US Building of the Week

The Lawrenceville School Gruss Center for Art and Design

Sasaki
7. June 2021
Photo: Jane Messinger

The Gruss Center for Art and Design is the renovation and expansion of the existing Gruss Center of Visual Arts on the campus of The Lawrenceville School in New Jersey, located about halfway between Princeton and Trenton. Sasaki answered some questions about the project, which adds a maker space convenient to the school's visual arts studios and galleries.

Project: The Lawrenceville School Gruss Center for Art and Design, 2020
Location: Lawrenceville, New Jersey, USA
Client: The Lawrenceville School
Architect: Sasaki
  • Principal in Charge: Vinicius Gorgati, AIA
  • Project Architects: Lucila Rosso; Robert H. Genova, AIA; Grace Tsai Lehrbach
  • Project Leader: Marta Guerra-Pastrián
  • Landscape Architects: Andrew Gutterman, Radhika Mahan
Structural Engineer: RSE Associates, Inc.
MEP/FP Engineer: VanZelm Engineers
Lighting Designer: Horton Lees Brogden
Interior Designer: Sasaki
Contractor: V.J. Scozzari & Sons, Inc
Code Consultant: Howe Engineers
Civil Engineer: The Reynolds Group, Inc.
Acoustics, AV & Security: Acentech
Hardware: McCabe Consulting
Building Area: 17,000 square feet
Photo: Jane Messinger
What were the circumstances of receiving the commission for this project?

Founded in 1810, The Lawrenceville School is a coeducational, independent college preparatory boarding school for students in grades 9 through 12. Located in the historic village of Lawrenceville, New Jersey, the school’s 200-year history includes its evolution from a one-building school house to its current 700-acre campus with historic Peabody and Stern buildings, and landscapes designed by Frederick Law Olmsted. Defining features of the school include its discussion-based, Socratic approach to learning — Harkness — and its residential house system.

Sasaki was working on the master plan for The Lawrenceville School in 2017 where one of the priorities was to create a maker space that would link the arts and science programs. The School asked Sasaki to bring forward some ideas for discussion and it became a commission. Underpinning all aspects of the plan is the desire to maintain a fine balance between its historic legacy and contemporary relevance. Within this vision, the Gruss Center for Art and Design is the first built implementation.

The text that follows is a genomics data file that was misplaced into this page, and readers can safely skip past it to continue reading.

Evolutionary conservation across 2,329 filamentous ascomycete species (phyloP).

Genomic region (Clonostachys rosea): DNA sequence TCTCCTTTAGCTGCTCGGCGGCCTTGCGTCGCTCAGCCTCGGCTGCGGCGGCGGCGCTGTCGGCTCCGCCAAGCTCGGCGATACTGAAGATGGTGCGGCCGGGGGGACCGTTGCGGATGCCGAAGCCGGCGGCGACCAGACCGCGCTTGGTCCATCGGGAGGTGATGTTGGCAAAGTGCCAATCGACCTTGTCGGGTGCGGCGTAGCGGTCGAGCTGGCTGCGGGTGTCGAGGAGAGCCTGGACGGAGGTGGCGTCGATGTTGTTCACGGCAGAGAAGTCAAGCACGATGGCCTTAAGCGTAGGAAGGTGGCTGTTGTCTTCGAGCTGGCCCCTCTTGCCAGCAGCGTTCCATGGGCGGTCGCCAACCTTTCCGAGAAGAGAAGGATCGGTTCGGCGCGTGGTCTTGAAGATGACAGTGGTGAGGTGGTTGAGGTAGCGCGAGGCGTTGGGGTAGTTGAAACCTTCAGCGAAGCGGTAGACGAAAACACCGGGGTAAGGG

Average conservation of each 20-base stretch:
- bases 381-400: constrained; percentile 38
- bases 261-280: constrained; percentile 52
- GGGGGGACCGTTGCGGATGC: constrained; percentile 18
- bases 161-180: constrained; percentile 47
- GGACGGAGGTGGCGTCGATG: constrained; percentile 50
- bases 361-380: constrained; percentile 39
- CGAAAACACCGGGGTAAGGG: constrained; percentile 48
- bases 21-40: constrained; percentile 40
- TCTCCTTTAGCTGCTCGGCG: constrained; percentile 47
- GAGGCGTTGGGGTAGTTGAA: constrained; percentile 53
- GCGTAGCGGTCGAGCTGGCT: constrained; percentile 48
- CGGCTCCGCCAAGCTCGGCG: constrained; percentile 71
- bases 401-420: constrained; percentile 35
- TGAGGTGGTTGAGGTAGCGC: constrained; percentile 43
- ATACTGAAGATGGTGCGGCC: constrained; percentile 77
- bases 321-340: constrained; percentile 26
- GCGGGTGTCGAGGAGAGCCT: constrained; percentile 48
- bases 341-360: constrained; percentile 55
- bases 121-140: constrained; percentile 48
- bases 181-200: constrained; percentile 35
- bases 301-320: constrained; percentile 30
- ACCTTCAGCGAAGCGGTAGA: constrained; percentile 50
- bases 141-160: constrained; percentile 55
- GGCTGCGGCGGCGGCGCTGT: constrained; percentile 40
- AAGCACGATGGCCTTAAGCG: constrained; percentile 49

Photo: Jane Messinger
Please provide an overview of the project.

The Gruss Center for Art and Design (GCAD) is a new 21st century student learning center and maker space at The Lawrenceville School that bridges art gallery spaces and the school’s visual arts studios. The addition responds to this new campus typology with an enclosure of simple, neutral materials that allow for transparency and student engagement with the activities happening inside.  

The open access of the building to all students and visitors is designed to foster creativity and collaboration, and to engage with the multidisciplinary activities that are happening inside of it. Both lobby and forum spaces connect a void space where one can see, be seen, work, and linger. They are designed to be places that allow for impromptu gatherings and spark conversation. The facade at the lobby opens fluidly into the plaza at the front, making of it another working room in the outdoors.

Photo: Jane Messinger
What are the main ideas and inspirations influencing the design of the project?

Today’s shift in educational paradigm centers on project-based learning to promote cross disciplinary teaching. Students realize their potential world impact by making things with their hands and fostering their creativity through group collaboration. The project nurtures this hands-on culture by providing work-focused spaces that foster student interaction.